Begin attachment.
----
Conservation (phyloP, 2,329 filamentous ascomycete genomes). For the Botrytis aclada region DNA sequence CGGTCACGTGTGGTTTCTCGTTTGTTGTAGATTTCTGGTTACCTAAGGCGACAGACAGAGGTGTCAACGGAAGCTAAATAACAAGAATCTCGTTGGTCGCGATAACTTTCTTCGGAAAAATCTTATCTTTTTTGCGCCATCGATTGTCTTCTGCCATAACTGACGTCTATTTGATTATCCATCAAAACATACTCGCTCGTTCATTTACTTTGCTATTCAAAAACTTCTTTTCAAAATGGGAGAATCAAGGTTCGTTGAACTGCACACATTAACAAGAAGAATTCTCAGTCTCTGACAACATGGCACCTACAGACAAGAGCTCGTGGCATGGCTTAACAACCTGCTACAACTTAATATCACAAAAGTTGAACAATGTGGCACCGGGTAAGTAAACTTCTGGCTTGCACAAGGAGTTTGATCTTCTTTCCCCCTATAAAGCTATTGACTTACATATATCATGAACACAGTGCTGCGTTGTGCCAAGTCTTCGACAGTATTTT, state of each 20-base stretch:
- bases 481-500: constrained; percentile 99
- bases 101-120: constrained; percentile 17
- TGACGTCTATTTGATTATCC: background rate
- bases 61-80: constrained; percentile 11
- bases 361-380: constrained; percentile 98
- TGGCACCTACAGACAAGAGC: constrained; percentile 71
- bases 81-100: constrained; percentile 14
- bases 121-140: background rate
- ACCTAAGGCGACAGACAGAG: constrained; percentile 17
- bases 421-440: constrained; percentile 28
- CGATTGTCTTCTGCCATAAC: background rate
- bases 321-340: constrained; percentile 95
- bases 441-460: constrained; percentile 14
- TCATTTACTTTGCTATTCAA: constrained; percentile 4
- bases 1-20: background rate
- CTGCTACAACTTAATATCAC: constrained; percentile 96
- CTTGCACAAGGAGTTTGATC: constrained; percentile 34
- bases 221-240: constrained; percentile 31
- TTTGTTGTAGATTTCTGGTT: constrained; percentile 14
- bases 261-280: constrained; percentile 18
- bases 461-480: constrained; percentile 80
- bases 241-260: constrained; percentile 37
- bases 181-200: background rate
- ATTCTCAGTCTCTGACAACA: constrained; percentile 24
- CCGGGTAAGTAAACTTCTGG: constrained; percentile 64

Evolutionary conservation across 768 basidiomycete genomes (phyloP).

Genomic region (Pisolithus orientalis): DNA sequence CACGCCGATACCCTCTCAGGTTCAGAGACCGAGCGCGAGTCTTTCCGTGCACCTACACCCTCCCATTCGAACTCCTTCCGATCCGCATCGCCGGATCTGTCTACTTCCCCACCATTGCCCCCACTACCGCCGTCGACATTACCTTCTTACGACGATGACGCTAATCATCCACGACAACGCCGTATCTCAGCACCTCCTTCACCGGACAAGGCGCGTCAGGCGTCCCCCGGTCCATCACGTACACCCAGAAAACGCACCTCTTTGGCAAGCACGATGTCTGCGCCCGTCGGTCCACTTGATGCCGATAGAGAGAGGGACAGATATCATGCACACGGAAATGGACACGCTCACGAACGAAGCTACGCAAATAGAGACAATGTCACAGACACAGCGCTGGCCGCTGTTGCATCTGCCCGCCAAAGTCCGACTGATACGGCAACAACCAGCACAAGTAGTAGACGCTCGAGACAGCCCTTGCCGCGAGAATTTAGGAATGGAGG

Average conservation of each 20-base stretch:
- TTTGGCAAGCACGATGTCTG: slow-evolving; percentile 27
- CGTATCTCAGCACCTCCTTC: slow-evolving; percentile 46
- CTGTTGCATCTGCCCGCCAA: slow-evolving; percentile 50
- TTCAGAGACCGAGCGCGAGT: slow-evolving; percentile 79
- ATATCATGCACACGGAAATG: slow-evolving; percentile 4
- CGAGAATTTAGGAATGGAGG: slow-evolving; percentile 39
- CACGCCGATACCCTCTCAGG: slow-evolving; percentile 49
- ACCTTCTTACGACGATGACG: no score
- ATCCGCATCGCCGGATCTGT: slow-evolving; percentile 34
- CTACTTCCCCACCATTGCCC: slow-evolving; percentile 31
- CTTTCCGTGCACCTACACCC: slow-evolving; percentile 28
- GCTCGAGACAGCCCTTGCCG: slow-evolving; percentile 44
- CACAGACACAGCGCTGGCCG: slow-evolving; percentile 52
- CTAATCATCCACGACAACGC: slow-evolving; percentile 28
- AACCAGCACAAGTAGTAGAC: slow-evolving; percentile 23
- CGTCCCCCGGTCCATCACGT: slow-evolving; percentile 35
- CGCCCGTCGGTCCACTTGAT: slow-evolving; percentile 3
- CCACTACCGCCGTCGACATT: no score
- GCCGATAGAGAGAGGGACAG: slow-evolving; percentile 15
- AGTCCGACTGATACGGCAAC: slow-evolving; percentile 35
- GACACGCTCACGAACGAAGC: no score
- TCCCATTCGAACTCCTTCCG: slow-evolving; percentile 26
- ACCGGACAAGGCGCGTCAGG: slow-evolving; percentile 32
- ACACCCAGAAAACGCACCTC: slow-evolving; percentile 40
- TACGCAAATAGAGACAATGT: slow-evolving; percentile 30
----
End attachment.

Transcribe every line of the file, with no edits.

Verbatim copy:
Conservation (phyloP, 2,329 filamentous ascomycete genomes). For the Botrytis aclada region DNA sequence CGGTCACGTGTGGTTTCTCGTTTGTTGTAGATTTCTGGTTACCTAAGGCGACAGACAGAGGTGTCAACGGAAGCTAAATAACAAGAATCTCGTTGGTCGCGATAACTTTCTTCGGAAAAATCTTATCTTTTTTGCGCCATCGATTGTCTTCTGCCATAACTGACGTCTATTTGATTATCCATCAAAACATACTCGCTCGTTCATTTACTTTGCTATTCAAAAACTTCTTTTCAAAATGGGAGAATCAAGGTTCGTTGAACTGCACACATTAACAAGAAGAATTCTCAGTCTCTGACAACATGGCACCTACAGACAAGAGCTCGTGGCATGGCTTAACAACCTGCTACAACTTAATATCACAAAAGTTGAACAATGTGGCACCGGGTAAGTAAACTTCTGGCTTGCACAAGGAGTTTGATCTTCTTTCCCCCTATAAAGCTATTGACTTACATATATCATGAACACAGTGCTGCGTTGTGCCAAGTCTTCGACAGTATTTT, state of each 20-base stretch:
- bases 481-500: constrained; percentile 99
- bases 101-120: constrained; percentile 17
- TGACGTCTATTTGATTATCC: background rate
- bases 61-80: constrained; percentile 11
- bases 361-380: constrained; percentile 98
- TGGCACCTACAGACAAGAGC: constrained; percentile 71
- bases 81-100: constrained; percentile 14
- bases 121-140: background rate
- ACCTAAGGCGACAGACAGAG: constrained; percentile 17
- bases 421-440: constrained; percentile 28
- CGATTGTCTTCTGCCATAAC: background rate
- bases 321-340: constrained; percentile 95
- bases 441-460: constrained; percentile 14
- TCATTTACTTTGCTATTCAA: constrained; percentile 4
- bases 1-20: background rate
- CTGCTACAACTTAATATCAC: constrained; percentile 96
- CTTGCACAAGGAGTTTGATC: constrained; percentile 34
- bases 221-240: constrained; percentile 31
- TTTGTTGTAGATTTCTGGTT: constrained; percentile 14
- bases 261-280: constrained; percentile 18
- bases 461-480: constrained; percentile 80
- bases 241-260: constrained; percentile 37
- bases 181-200: background rate
- ATTCTCAGTCTCTGACAACA: constrained; percentile 24
- CCGGGTAAGTAAACTTCTGG: constrained; percentile 64

Evolutionary conservation across 768 basidiomycete genomes (phyloP).

Genomic region (Pisolithus orientalis): DNA sequence CACGCCGATACCCTCTCAGGTTCAGAGACCGAGCGCGAGTCTTTCCGTGCACCTACACCCTCCCATTCGAACTCCTTCCGATCCGCATCGCCGGATCTGTCTACTTCCCCACCATTGCCCCCACTACCGCCGTCGACATTACCTTCTTACGACGATGACGCTAATCATCCACGACAACGCCGTATCTCAGCACCTCCTTCACCGGACAAGGCGCGTCAGGCGTCCCCCGGTCCATCACGTACACCCAGAAAACGCACCTCTTTGGCAAGCACGATGTCTGCGCCCGTCGGTCCACTTGATGCCGATAGAGAGAGGGACAGATATCATGCACACGGAAATGGACACGCTCACGAACGAAGCTACGCAAATAGAGACAATGTCACAGACACAGCGCTGGCCGCTGTTGCATCTGCCCGCCAAAGTCCGACTGATACGGCAACAACCAGCACAAGTAGTAGACGCTCGAGACAGCCCTTGCCGCGAGAATTTAGGAATGGAGG

Average conservation of each 20-base stretch:
- TTTGGCAAGCACGATGTCTG: slow-evolving; percentile 27
- CGTATCTCAGCACCTCCTTC: slow-evolving; percentile 46
- CTGTTGCATCTGCCCGCCAA: slow-evolving; percentile 50
- TTCAGAGACCGAGCGCGAGT: slow-evolving; percentile 79
- ATATCATGCACACGGAAATG: slow-evolving; percentile 4
- CGAGAATTTAGGAATGGAGG: slow-evolving; percentile 39
- CACGCCGATACCCTCTCAGG: slow-evolving; percentile 49
- ACCTTCTTACGACGATGACG: no score
- ATCCGCATCGCCGGATCTGT: slow-evolving; percentile 34
- CTACTTCCCCACCATTGCCC: slow-evolving; percentile 31
- CTTTCCGTGCACCTACACCC: slow-evolving; percentile 28
- GCTCGAGACAGCCCTTGCCG: slow-evolving; percentile 44
- CACAGACACAGCGCTGGCCG: slow-evolving; percentile 52
- CTAATCATCCACGACAACGC: slow-evolving; percentile 28
- AACCAGCACAAGTAGTAGAC: slow-evolving; percentile 23
- CGTCCCCCGGTCCATCACGT: slow-evolving; percentile 35
- CGCCCGTCGGTCCACTTGAT: slow-evolving; percentile 3
- CCACTACCGCCGTCGACATT: no score
- GCCGATAGAGAGAGGGACAG: slow-evolving; percentile 15
- AGTCCGACTGATACGGCAAC: slow-evolving; percentile 35
- GACACGCTCACGAACGAAGC: no score
- TCCCATTCGAACTCCTTCCG: slow-evolving; percentile 26
- ACCGGACAAGGCGCGTCAGG: slow-evolving; percentile 32
- ACACCCAGAAAACGCACCTC: slow-evolving; percentile 40
- TACGCAAATAGAGACAATGT: slow-evolving; percentile 30